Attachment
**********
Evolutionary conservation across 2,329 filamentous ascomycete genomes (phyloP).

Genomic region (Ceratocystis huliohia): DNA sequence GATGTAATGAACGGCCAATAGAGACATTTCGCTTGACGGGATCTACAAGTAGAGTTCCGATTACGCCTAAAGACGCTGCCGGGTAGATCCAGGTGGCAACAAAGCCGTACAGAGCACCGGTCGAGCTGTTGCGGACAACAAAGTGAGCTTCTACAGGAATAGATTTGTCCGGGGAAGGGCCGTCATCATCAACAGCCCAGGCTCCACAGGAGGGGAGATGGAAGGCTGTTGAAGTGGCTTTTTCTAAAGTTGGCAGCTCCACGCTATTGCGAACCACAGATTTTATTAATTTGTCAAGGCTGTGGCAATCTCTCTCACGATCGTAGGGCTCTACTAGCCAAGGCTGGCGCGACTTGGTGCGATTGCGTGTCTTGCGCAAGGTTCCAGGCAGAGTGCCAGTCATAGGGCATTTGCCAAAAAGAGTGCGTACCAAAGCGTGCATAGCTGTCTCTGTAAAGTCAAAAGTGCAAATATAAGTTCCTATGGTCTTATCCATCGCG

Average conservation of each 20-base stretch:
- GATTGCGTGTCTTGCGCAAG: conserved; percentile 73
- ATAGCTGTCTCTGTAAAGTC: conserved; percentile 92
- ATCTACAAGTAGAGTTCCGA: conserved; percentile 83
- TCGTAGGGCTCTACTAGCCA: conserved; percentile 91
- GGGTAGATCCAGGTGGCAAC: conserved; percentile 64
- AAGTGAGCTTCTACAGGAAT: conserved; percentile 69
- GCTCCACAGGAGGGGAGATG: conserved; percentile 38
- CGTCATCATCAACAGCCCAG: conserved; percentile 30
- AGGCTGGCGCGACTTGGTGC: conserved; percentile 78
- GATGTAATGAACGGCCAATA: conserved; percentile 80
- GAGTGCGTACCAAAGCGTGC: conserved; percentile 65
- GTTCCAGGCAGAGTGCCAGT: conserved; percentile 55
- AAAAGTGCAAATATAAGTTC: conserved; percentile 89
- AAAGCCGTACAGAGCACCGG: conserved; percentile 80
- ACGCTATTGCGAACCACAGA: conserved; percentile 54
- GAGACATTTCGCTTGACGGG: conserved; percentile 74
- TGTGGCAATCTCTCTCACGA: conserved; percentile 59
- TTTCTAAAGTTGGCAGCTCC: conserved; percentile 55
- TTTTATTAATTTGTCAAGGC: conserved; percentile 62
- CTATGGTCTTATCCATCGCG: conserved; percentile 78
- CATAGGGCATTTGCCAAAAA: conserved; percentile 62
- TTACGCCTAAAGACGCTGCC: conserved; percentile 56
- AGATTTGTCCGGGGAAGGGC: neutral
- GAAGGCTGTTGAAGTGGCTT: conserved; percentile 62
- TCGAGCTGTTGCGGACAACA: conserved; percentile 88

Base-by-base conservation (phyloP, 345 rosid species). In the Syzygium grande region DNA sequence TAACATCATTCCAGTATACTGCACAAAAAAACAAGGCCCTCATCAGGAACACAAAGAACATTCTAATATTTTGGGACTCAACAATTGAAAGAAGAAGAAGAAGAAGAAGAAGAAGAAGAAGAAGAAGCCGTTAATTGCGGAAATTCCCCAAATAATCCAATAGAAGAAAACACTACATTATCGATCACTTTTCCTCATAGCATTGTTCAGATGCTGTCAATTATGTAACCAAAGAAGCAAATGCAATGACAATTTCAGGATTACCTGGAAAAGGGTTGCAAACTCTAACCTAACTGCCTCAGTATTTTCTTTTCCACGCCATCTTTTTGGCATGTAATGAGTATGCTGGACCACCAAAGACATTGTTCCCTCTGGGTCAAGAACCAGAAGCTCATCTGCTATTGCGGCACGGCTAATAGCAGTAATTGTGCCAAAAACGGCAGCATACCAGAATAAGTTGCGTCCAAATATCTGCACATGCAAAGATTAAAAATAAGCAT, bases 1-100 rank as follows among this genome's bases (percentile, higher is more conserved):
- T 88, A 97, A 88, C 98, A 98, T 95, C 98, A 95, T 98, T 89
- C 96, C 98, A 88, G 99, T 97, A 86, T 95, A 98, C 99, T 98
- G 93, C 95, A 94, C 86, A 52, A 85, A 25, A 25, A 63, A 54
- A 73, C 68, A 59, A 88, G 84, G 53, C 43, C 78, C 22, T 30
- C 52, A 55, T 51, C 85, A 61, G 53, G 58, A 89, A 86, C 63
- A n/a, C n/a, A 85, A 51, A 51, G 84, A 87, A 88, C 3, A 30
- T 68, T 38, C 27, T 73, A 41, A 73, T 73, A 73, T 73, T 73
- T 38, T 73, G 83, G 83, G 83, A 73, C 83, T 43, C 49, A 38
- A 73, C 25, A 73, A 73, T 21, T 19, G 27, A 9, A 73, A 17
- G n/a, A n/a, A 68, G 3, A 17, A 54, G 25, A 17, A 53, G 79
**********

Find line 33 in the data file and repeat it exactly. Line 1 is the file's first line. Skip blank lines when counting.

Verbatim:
- A 73, C 68, A 59, A 88, G 84, G 53, C 43, C 78, C 22, T 30